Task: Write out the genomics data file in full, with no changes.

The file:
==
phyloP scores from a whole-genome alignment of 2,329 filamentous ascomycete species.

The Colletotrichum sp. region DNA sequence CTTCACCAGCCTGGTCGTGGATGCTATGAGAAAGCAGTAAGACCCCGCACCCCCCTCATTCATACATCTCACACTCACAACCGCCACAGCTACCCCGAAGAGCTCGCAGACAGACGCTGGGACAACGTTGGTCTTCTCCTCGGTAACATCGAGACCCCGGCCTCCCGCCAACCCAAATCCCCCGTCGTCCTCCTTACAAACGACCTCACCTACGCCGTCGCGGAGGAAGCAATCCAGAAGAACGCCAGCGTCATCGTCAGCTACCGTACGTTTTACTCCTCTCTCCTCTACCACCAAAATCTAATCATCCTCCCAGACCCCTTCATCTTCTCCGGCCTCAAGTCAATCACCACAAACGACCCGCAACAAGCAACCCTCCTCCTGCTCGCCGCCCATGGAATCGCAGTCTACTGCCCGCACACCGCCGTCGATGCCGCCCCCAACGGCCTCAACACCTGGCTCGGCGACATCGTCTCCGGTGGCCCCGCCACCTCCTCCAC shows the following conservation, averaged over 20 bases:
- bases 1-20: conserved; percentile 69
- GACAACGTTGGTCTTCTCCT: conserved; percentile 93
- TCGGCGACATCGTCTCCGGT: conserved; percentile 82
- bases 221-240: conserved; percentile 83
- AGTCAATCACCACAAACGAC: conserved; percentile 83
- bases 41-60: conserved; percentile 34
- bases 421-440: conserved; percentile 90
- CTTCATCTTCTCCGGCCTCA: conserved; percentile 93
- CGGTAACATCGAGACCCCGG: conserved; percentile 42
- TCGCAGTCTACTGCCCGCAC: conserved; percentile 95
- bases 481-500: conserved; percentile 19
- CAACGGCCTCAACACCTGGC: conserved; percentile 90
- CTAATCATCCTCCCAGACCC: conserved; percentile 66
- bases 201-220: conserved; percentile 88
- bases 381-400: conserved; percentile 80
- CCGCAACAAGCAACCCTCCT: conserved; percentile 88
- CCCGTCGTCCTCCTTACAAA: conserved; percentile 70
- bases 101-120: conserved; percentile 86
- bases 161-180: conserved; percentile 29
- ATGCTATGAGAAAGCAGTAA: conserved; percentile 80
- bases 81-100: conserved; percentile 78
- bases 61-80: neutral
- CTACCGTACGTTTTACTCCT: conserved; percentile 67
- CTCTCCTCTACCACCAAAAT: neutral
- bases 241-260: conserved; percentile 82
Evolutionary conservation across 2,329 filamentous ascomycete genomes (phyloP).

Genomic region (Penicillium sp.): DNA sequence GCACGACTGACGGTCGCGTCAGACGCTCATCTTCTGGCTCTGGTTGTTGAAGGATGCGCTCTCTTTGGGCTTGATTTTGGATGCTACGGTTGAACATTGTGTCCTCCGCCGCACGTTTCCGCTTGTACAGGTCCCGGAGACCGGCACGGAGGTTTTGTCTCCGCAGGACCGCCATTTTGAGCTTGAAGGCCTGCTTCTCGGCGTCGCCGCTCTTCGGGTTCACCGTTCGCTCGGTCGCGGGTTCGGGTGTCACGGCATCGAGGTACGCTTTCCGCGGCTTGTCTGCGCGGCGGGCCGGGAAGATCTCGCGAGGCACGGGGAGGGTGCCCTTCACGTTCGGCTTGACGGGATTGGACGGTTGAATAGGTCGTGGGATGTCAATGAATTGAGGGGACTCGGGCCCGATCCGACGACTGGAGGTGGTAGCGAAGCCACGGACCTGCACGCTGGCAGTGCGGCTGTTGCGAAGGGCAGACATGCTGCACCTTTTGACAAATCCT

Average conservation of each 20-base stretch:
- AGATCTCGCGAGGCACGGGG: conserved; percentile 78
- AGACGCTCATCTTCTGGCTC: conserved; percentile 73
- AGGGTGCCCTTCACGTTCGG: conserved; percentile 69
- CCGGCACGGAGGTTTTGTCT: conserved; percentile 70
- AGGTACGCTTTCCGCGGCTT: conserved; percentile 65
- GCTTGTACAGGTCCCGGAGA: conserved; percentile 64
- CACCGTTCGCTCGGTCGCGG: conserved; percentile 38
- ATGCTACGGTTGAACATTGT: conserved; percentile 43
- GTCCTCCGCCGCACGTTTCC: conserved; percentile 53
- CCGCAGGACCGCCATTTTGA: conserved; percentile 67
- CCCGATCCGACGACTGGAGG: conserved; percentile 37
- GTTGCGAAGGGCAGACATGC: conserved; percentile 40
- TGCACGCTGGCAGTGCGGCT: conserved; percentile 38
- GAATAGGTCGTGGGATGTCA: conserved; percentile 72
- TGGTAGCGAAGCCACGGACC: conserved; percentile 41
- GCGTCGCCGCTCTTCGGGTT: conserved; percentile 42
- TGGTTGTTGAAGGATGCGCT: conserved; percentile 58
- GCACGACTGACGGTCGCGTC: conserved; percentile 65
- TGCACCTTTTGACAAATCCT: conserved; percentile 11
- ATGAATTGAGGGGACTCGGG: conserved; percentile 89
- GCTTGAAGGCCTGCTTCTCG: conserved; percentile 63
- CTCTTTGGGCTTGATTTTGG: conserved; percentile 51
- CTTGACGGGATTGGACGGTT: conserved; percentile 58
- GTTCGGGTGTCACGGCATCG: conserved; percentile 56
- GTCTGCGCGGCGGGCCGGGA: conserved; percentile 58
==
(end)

phyloP scores from a whole-genome alignment of 2,329 filamentous ascomycete species.

The Colletotrichum sp. region DNA sequence CTTCACCAGCCTGGTCGTGGATGCTATGAGAAAGCAGTAAGACCCCGCACCCCCCTCATTCATACATCTCACACTCACAACCGCCACAGCTACCCCGAAGAGCTCGCAGACAGACGCTGGGACAACGTTGGTCTTCTCCTCGGTAACATCGAGACCCCGGCCTCCCGCCAACCCAAATCCCCCGTCGTCCTCCTTACAAACGACCTCACCTACGCCGTCGCGGAGGAAGCAATCCAGAAGAACGCCAGCGTCATCGTCAGCTACCGTACGTTTTACTCCTCTCTCCTCTACCACCAAAATCTAATCATCCTCCCAGACCCCTTCATCTTCTCCGGCCTCAAGTCAATCACCACAAACGACCCGCAACAAGCAACCCTCCTCCTGCTCGCCGCCCATGGAATCGCAGTCTACTGCCCGCACACCGCCGTCGATGCCGCCCCCAACGGCCTCAACACCTGGCTCGGCGACATCGTCTCCGGTGGCCCCGCCACCTCCTCCAC shows the following conservation, averaged over 20 bases:
- bases 1-20: conserved; percentile 69
- GACAACGTTGGTCTTCTCCT: conserved; percentile 93
- TCGGCGACATCGTCTCCGGT: conserved; percentile 82
- bases 221-240: conserved; percentile 83
- AGTCAATCACCACAAACGAC: conserved; percentile 83
- bases 41-60: conserved; percentile 34
- bases 421-440: conserved; percentile 90
- CTTCATCTTCTCCGGCCTCA: conserved; percentile 93
- CGGTAACATCGAGACCCCGG: conserved; percentile 42
- TCGCAGTCTACTGCCCGCAC: conserved; percentile 95
- bases 481-500: conserved; percentile 19
- CAACGGCCTCAACACCTGGC: conserved; percentile 90
- CTAATCATCCTCCCAGACCC: conserved; percentile 66
- bases 201-220: conserved; percentile 88
- bases 381-400: conserved; percentile 80
- CCGCAACAAGCAACCCTCCT: conserved; percentile 88
- CCCGTCGTCCTCCTTACAAA: conserved; percentile 70
- bases 101-120: conserved; percentile 86
- bases 161-180: conserved; percentile 29
- ATGCTATGAGAAAGCAGTAA: conserved; percentile 80
- bases 81-100: conserved; percentile 78
- bases 61-80: neutral
- CTACCGTACGTTTTACTCCT: conserved; percentile 67
- CTCTCCTCTACCACCAAAAT: neutral
- bases 241-260: conserved; percentile 82
Evolutionary conservation across 2,329 filamentous ascomycete genomes (phyloP).

Genomic region (Penicillium sp.): DNA sequence GCACGACTGACGGTCGCGTCAGACGCTCATCTTCTGGCTCTGGTTGTTGAAGGATGCGCTCTCTTTGGGCTTGATTTTGGATGCTACGGTTGAACATTGTGTCCTCCGCCGCACGTTTCCGCTTGTACAGGTCCCGGAGACCGGCACGGAGGTTTTGTCTCCGCAGGACCGCCATTTTGAGCTTGAAGGCCTGCTTCTCGGCGTCGCCGCTCTTCGGGTTCACCGTTCGCTCGGTCGCGGGTTCGGGTGTCACGGCATCGAGGTACGCTTTCCGCGGCTTGTCTGCGCGGCGGGCCGGGAAGATCTCGCGAGGCACGGGGAGGGTGCCCTTCACGTTCGGCTTGACGGGATTGGACGGTTGAATAGGTCGTGGGATGTCAATGAATTGAGGGGACTCGGGCCCGATCCGACGACTGGAGGTGGTAGCGAAGCCACGGACCTGCACGCTGGCAGTGCGGCTGTTGCGAAGGGCAGACATGCTGCACCTTTTGACAAATCCT

Average conservation of each 20-base stretch:
- AGATCTCGCGAGGCACGGGG: conserved; percentile 78
- AGACGCTCATCTTCTGGCTC: conserved; percentile 73
- AGGGTGCCCTTCACGTTCGG: conserved; percentile 69
- CCGGCACGGAGGTTTTGTCT: conserved; percentile 70
- AGGTACGCTTTCCGCGGCTT: conserved; percentile 65
- GCTTGTACAGGTCCCGGAGA: conserved; percentile 64
- CACCGTTCGCTCGGTCGCGG: conserved; percentile 38
- ATGCTACGGTTGAACATTGT: conserved; percentile 43
- GTCCTCCGCCGCACGTTTCC: conserved; percentile 53
- CCGCAGGACCGCCATTTTGA: conserved; percentile 67
- CCCGATCCGACGACTGGAGG: conserved; percentile 37
- GTTGCGAAGGGCAGACATGC: conserved; percentile 40
- TGCACGCTGGCAGTGCGGCT: conserved; percentile 38
- GAATAGGTCGTGGGATGTCA: conserved; percentile 72
- TGGTAGCGAAGCCACGGACC: conserved; percentile 41
- GCGTCGCCGCTCTTCGGGTT: conserved; percentile 42
- TGGTTGTTGAAGGATGCGCT: conserved; percentile 58
- GCACGACTGACGGTCGCGTC: conserved; percentile 65
- TGCACCTTTTGACAAATCCT: conserved; percentile 11
- ATGAATTGAGGGGACTCGGG: conserved; percentile 89
- GCTTGAAGGCCTGCTTCTCG: conserved; percentile 63
- CTCTTTGGGCTTGATTTTGG: conserved; percentile 51
- CTTGACGGGATTGGACGGTT: conserved; percentile 58
- GTTCGGGTGTCACGGCATCG: conserved; percentile 56
- GTCTGCGCGGCGGGCCGGGA: conserved; percentile 58